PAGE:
Make a difference: Support jazz online

Support All About Jazz Your friends at All About Jazz are looking for readers to help back our website upgrade project. Of critical importance, this project will result in a vastly improved design across all devices and will make future All About Jazz projects much easier to implement. Click here to learn more about this project including donation rewards.

69

Lisa Hilton: Lisa Hilton: American Impressions

C. Michael Bailey By

Sign in to view read count
Lisa Hilton

American Impressions

Self Produced

2012

The last few years have seen the release of significant jazz recordings celebrating Americana. The majority of these have been devoted to jazz vocals and include: Jacqui Sutton's novel "Frontier Jazz" concept as manifested on her 2010 release Billie & Dolly (Toy Blue Typewriter Productions), Laurie Antonioli's rugged and rustic Midwestern soundscape on American Dream (Intrinsic Music, 2010), and Tierney Sutton's bold and uncompromising New World vista American Road (BMF, 2011). Other singers, like Carter Calvert and the Roger Cohen Trio, make a nod toward the creative American spirit, as she did with her stunning "Motherless Child"/"Washing of the Water" pairing from Carter Calvert and the Roger Cohen Trio (Self Produced, 2012).

Pianist and composer Lisa Hilton issues forth with a collection of mostly original instrumental compositions that present a song cycle without words. American Impressions is a suite presenting the distilled spirits of Gottschalk, MacDowell, Ives, Copland, Gershwin, Bernstein, Glass, Goldsmith, Williams and Newman. On this recording, Hilton's pianism is more firmly rooted in the rhythmic and harmonic metaphysics of the American classical repertoire than in jazz. More specifically, Hilton has a very potent soundtrack touch in her composing that gives her music a panoramic texture. It is the rest of her fine quartet—saxophonist JD Allen, bassist Larry Grenadier and drummer Nasheet Waits who ground the jazz in the pieces. The listenability of these pieces is as seamless as the music of George Winston with greater artistic sincerity and emotional depth.

The disc opens with a full quartet performance of the original "Too Hot" where Hilton establishes a thermal-induced langor with a simple two-chord modulation and a slightly dissonant and nervous theme. The tempo reflects the heat of the title. Allen's tenor saxophone is eerily reminiscent of John Coltrane without the harsh tone. Allen's accompaniment part sounds specifically arranged, not unlike what Gil Evans provided Coltrane on trumpeter Miles Davis' 'Round About Midnight (Columbia, 1957). It is simple, unadorned and elegant, light and ethereal. "The Anatomy of the Blues" is, as the title describes, a scaffolding to behold. It begins with Hilton filling the air with low notes propelled by Waits' insistent drumming. Allen emerges, again like Coltrane whisping out the the miasma as he did on "Acknowledgement" from A Love Supreme (Impulse!, 1965) or on "Impressions." Again, Allen does not copy Coltrane, but does summon his spirit and place in this American landscape.

Hilton mines deep and wide, refining her results as she plays. The briskly-paced "Subway" recalls Philip Glass' minimalism in a two-note left hand modulation while the right hand summons a contrasting complex of ideas. On the original "Accidental Romance" crosses a Gershwin introduction with a Randy Newman film whimsy—think the soundtrack to Ragtime (Paramount Pictures, 1981) meets Porgy and Bess (1935). The two "standards" are Joni Mitchell's "Rainy Night House," which maintains fully its folk-pop potency while gaining gravity in Hilton's low-register playing, while Duke Ellington's "Echoes of Harlem" tools along on an inventive left-hand figure that interestingly seems to take the piece out of the jazz realm and into something else altogether. Hilton's approach captures Americana while it is not looking, resulting in a satisfying product.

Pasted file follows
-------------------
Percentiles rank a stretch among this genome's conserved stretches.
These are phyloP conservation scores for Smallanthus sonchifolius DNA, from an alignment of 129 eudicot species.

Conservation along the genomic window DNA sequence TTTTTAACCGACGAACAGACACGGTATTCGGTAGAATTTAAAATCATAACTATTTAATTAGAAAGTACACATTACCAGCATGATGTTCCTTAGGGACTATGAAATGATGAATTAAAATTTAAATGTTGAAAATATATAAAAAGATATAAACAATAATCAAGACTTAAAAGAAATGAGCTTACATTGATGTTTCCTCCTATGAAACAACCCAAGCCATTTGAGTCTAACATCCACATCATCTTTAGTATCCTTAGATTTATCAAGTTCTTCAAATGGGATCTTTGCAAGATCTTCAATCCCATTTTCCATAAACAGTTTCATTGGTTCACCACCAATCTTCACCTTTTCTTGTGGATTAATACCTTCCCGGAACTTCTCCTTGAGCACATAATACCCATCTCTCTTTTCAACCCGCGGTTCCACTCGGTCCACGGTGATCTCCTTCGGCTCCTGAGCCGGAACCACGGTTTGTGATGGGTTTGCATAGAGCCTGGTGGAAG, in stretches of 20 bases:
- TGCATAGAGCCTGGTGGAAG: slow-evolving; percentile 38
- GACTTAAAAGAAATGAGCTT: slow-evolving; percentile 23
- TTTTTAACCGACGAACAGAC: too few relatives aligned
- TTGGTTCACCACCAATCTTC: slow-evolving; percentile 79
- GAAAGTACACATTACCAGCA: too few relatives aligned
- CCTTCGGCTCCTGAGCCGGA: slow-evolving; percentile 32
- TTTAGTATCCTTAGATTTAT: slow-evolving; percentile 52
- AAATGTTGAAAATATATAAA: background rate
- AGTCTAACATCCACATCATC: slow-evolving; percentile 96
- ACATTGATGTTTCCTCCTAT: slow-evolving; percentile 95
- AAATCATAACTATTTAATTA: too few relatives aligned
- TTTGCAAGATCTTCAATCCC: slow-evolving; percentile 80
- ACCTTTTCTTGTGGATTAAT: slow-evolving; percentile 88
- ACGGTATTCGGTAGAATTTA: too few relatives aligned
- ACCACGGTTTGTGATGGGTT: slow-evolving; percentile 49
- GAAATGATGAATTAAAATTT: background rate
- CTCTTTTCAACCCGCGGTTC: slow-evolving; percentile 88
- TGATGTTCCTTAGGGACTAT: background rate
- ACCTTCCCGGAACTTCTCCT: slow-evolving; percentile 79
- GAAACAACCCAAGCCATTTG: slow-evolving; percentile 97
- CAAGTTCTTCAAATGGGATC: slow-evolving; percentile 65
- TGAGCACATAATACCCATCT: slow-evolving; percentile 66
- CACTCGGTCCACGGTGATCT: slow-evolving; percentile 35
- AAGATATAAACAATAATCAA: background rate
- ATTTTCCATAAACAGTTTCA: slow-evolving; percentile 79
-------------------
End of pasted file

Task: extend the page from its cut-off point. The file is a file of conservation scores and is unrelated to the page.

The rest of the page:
Tracks: Too Hot; Anatomy of the Blues; When it Rains; Subway; Accidental Romance; Rainy Night House; Waterfall; Slow Down; Underground; Echoes of Harlem; Don't Stop; American Suite.

Personnel: Lisa Hilton: piano; J.D. Allen: tenor saxophone; Nasheet Waits: drums; Larry Grenadier: bass.

Track Listing:

Personnel: Musician Name #1: instrument; Musician Name #2: instrument; Musician Name #3: instrument.

Title: Lisa Hilton: American Impressions | Year Released: 2012 | Record Label: Self Produced

Tags

Related Video

comments powered by Disqus

More Articles

Read Trouble No More - The Bootleg Series Vol. 13 / 1979-1981 Extended Analysis Trouble No More - The Bootleg Series Vol. 13 / 1979-1981
by Doug Collette
Published: November 19, 2017
Read Love, Gloom, Cash, Love Extended Analysis Love, Gloom, Cash, Love
by Patrick Burnette
Published: October 21, 2017
Read Motel Shot: Expanded Edition Extended Analysis Motel Shot: Expanded Edition
by Doug Collette
Published: July 16, 2017
Read Sgt. Pepper’s Lonely Hearts Club Band 50th Anniversary Super Deluxe  Edition Extended Analysis Sgt. Pepper’s Lonely Hearts Club Band 50th...
by Doug Collette
Published: May 27, 2017
Read "The Rascals: The Complete Singles A's & B's" Extended Analysis The Rascals: The Complete Singles A's & B's
by Doug Collette
Published: April 1, 2017
Read "Trouble No More - The Bootleg Series Vol. 13 / 1979-1981" Extended Analysis Trouble No More - The Bootleg Series Vol. 13 / 1979-1981
by Doug Collette
Published: November 19, 2017
Read "Alex Cline's Flower Garland Orchestra: Oceans of Vows" Extended Analysis Alex Cline's Flower Garland Orchestra: Oceans of Vows
by John Kelman
Published: March 23, 2017
Read "Charlie Watts Meets the Danish Radio Big Band" Extended Analysis Charlie Watts Meets the Danish Radio Big Band
by Nenad Georgievski
Published: April 3, 2017
Read "Jazz Is Phsh: He Never Spoke A Word" Extended Analysis Jazz Is Phsh: He Never Spoke A Word
by Doug Collette
Published: March 3, 2017